Reducing Spiritual Amnesia
Happy Reformation Day, everyone!
Erin here. I am SO excited about the new email-only series we are starting today called “What I Am Learning.” This four-week series will feature a different member each week of our Riverwood family sharing with you what he or she is currently learning from God.
First up is Matt Townsley. Many of you know, Matt is the husband of Cassy and father to Caleb, Tyler, Nathan, and Keely. Matt was just commissioned this past Sunday as the newest elder of the Riverwood family, so it seems very appropriate to let Matt have the stage first to shine the light on what God has been teaching him.
by Matt Townsley
When Moses went up the mountain for forty days in Exodus 32, God’s people were getting antsy, and started to build idols. Exodus 32:8a summarizes this sad turn of events:
“They have turned aside quickly out of the way that I commanded them.”
How could the ancient Israelites forget God’s goodness in such a short amount of time? They had just seen God miraculously bring them out of Egypt, yet just a few short weeks later, they had “turned aside.” It was a classic case of spiritual amnesia.
As it turns out, I often suffer from this disease as well.
My Own Spiritual Amnesia
In the past three years, my family has experienced a tremendous amount of change: adopting two kids, having another child of our own, moving to a new city, and (for me) starting a new job. Thankfully, through each change, God has provided His consistent goodness and provision.
However, like the Israelites, I have experienced doses of spiritual amnesia. Following each answered prayer through each of these life-changes in the past three years, I found myself starting from ground zero again, wondering how, when and even if, God would provide again “this time.”
For those of you who do not know, Cassy and I adopted two of our boys from Florida in a six-month time period in 2016-17. Agency fees, attorney bills, and travel expenses were a heavy financial burden. Cassy will be the first to tell you we almost did not adopt, because I, the math-minded-money-manager, didn’t see how it could possibly add up. However, through gracious donations, a foundation focused on helping adoptive families, and some government tax credits, all of our costs were covered. God provided in a BIG way! Yet I still found myself doubting if God would look after my family’s daily bread in the ensuing months.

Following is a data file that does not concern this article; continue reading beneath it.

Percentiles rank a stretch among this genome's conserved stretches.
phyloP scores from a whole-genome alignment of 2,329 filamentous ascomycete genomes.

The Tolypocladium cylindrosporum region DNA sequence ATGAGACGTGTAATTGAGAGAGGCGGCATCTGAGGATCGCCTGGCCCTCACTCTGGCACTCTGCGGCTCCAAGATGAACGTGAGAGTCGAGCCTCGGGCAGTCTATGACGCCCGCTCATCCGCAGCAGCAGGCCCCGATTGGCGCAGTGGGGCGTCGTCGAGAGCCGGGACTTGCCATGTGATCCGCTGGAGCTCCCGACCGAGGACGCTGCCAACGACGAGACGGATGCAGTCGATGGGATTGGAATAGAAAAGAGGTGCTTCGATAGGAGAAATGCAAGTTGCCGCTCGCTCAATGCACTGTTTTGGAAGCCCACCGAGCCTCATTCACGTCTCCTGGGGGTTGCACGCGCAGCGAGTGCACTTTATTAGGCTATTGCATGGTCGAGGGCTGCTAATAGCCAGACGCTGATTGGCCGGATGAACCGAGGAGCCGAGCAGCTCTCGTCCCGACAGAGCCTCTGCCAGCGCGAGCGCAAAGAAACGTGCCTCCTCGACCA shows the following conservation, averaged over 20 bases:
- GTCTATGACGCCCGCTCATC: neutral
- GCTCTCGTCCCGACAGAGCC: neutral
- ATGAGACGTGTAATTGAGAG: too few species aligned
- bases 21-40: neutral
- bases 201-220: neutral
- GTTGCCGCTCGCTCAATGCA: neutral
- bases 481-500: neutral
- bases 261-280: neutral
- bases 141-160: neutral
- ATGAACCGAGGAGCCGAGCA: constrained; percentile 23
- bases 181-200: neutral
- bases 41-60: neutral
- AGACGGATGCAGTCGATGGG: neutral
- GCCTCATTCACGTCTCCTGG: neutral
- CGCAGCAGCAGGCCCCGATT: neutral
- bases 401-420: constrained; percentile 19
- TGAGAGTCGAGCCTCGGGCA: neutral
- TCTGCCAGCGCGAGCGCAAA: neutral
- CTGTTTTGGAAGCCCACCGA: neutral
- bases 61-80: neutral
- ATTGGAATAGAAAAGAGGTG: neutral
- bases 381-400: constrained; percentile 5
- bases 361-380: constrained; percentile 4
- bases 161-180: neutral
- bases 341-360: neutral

Fast forward to Spring 2018 when I accepted a job at the University of Northern Iowa, which meant we needed to sell our house in Mt. Vernon and find a house in Waverly. When our house in Mt. Vernon sold quickly, we were thrilled. Yet I still found myself doubting if God would provide in such a tight market. In fact, the first house we bid on in Waverly fell through due to the seller taking the house off the market. All I could think was, “God, why?” Nearly one week later, God provided in a BIG way, through a quick sale of the house we currently reside.
How to Reduce Spiritual Amnesia
As I ponder about these past moments, I notice a recurring theme: I would utter an “after-the-fact prayer” filled with thanksgiving (which sounded like “Dear God, you are better to us that we deserve…”) followed a week later by an idol-building, self-dependent, doubting-God attitude. With a healthy dose of spiritual amnesia in tact, it has been consistently easier to thank God retroactively rather than have proactive faith in His goodness.
As such, I have learned several things about trusting God as a means of reducing spiritual amnesia:
1. God knows best.
In his book, Trusting God: Even When Life Hurts, Jerry Bridges says, “God in His love always wills what is best for us. In His wisdom He always knows what is best, and in His sovereignty He has the power to bring it about.” Nearly every time I wonder why God closed one door, He later revealed a new door that honors His will for our family.
2. Trusting God is a marathon, not a sprint.
James 1:2-3 says, “Count it all joy, my brothers, when you meet trials of various kinds, for you know that the testing of your faith produces steadfastness.” Other translations substitute “perseverance” for steadfastness. I am admittedly a slow learner in many areas of life, but slowly learning yields spiritual benefits. So keep trusting God even when you are unsure of what the future holds.
3. The more I know about God, the easier it is to trust Him.
I don’t know about you, but the more time I spend with family, friends and co-workers, the easier I find it is to trust them. Psalm 37:4-6 says, “Delight yourself in the Lord, and he will give you the desires of your heart. Commit your way to the Lord; trust in him, and he will act. He will bring forth your righteousness as the light, and your justice as the noonday.” Reading God’s word reduces the temptation to depend upon myself and increases opportunities to learn about His desires for my heart.
I hope and pray you will be a quicker student than I by trusting God and remembering His goodness, so you will not suffer the same doses of spiritual amnesia that has plagued me in recent years.